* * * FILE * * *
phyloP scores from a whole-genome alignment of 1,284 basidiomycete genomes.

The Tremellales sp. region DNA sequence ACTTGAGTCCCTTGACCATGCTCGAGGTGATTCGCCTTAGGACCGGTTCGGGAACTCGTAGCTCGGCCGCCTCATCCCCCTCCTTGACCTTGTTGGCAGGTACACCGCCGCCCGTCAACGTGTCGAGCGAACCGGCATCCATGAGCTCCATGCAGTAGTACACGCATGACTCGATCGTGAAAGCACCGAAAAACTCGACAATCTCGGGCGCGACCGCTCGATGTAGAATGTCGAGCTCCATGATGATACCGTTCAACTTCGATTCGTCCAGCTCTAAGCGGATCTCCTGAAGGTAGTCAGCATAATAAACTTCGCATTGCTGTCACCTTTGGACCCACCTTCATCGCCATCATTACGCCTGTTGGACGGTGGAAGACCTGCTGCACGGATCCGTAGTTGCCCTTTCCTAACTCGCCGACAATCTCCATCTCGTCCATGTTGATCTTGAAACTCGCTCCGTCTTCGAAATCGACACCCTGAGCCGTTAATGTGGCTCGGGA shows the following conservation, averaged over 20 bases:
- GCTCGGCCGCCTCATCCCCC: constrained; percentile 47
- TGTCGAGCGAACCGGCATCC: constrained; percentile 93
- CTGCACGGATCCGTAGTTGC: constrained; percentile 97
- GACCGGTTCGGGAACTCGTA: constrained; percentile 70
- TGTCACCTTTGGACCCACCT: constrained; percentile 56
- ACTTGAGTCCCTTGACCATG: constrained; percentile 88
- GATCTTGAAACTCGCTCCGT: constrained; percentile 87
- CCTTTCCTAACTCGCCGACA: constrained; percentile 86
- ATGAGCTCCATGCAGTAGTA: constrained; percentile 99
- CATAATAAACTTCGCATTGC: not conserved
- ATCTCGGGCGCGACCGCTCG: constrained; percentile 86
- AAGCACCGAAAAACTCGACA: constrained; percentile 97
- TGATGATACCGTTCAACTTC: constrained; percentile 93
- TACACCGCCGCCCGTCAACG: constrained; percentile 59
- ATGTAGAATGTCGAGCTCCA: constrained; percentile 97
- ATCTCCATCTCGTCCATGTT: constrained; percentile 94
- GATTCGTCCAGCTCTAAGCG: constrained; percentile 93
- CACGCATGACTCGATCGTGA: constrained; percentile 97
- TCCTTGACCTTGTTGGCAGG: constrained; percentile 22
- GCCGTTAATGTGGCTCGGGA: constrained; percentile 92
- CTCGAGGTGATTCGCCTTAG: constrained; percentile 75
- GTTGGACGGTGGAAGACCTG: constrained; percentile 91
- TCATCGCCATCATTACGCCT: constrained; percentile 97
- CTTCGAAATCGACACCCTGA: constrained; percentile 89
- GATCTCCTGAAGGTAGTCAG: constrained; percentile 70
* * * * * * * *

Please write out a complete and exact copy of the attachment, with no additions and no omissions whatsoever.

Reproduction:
phyloP scores from a whole-genome alignment of 1,284 basidiomycete genomes.

The Tremellales sp. region DNA sequence ACTTGAGTCCCTTGACCATGCTCGAGGTGATTCGCCTTAGGACCGGTTCGGGAACTCGTAGCTCGGCCGCCTCATCCCCCTCCTTGACCTTGTTGGCAGGTACACCGCCGCCCGTCAACGTGTCGAGCGAACCGGCATCCATGAGCTCCATGCAGTAGTACACGCATGACTCGATCGTGAAAGCACCGAAAAACTCGACAATCTCGGGCGCGACCGCTCGATGTAGAATGTCGAGCTCCATGATGATACCGTTCAACTTCGATTCGTCCAGCTCTAAGCGGATCTCCTGAAGGTAGTCAGCATAATAAACTTCGCATTGCTGTCACCTTTGGACCCACCTTCATCGCCATCATTACGCCTGTTGGACGGTGGAAGACCTGCTGCACGGATCCGTAGTTGCCCTTTCCTAACTCGCCGACAATCTCCATCTCGTCCATGTTGATCTTGAAACTCGCTCCGTCTTCGAAATCGACACCCTGAGCCGTTAATGTGGCTCGGGA shows the following conservation, averaged over 20 bases:
- GCTCGGCCGCCTCATCCCCC: constrained; percentile 47
- TGTCGAGCGAACCGGCATCC: constrained; percentile 93
- CTGCACGGATCCGTAGTTGC: constrained; percentile 97
- GACCGGTTCGGGAACTCGTA: constrained; percentile 70
- TGTCACCTTTGGACCCACCT: constrained; percentile 56
- ACTTGAGTCCCTTGACCATG: constrained; percentile 88
- GATCTTGAAACTCGCTCCGT: constrained; percentile 87
- CCTTTCCTAACTCGCCGACA: constrained; percentile 86
- ATGAGCTCCATGCAGTAGTA: constrained; percentile 99
- CATAATAAACTTCGCATTGC: not conserved
- ATCTCGGGCGCGACCGCTCG: constrained; percentile 86
- AAGCACCGAAAAACTCGACA: constrained; percentile 97
- TGATGATACCGTTCAACTTC: constrained; percentile 93
- TACACCGCCGCCCGTCAACG: constrained; percentile 59
- ATGTAGAATGTCGAGCTCCA: constrained; percentile 97
- ATCTCCATCTCGTCCATGTT: constrained; percentile 94
- GATTCGTCCAGCTCTAAGCG: constrained; percentile 93
- CACGCATGACTCGATCGTGA: constrained; percentile 97
- TCCTTGACCTTGTTGGCAGG: constrained; percentile 22
- GCCGTTAATGTGGCTCGGGA: constrained; percentile 92
- CTCGAGGTGATTCGCCTTAG: constrained; percentile 75
- GTTGGACGGTGGAAGACCTG: constrained; percentile 91
- TCATCGCCATCATTACGCCT: constrained; percentile 97
- CTTCGAAATCGACACCCTGA: constrained; percentile 89
- GATCTCCTGAAGGTAGTCAG: constrained; percentile 70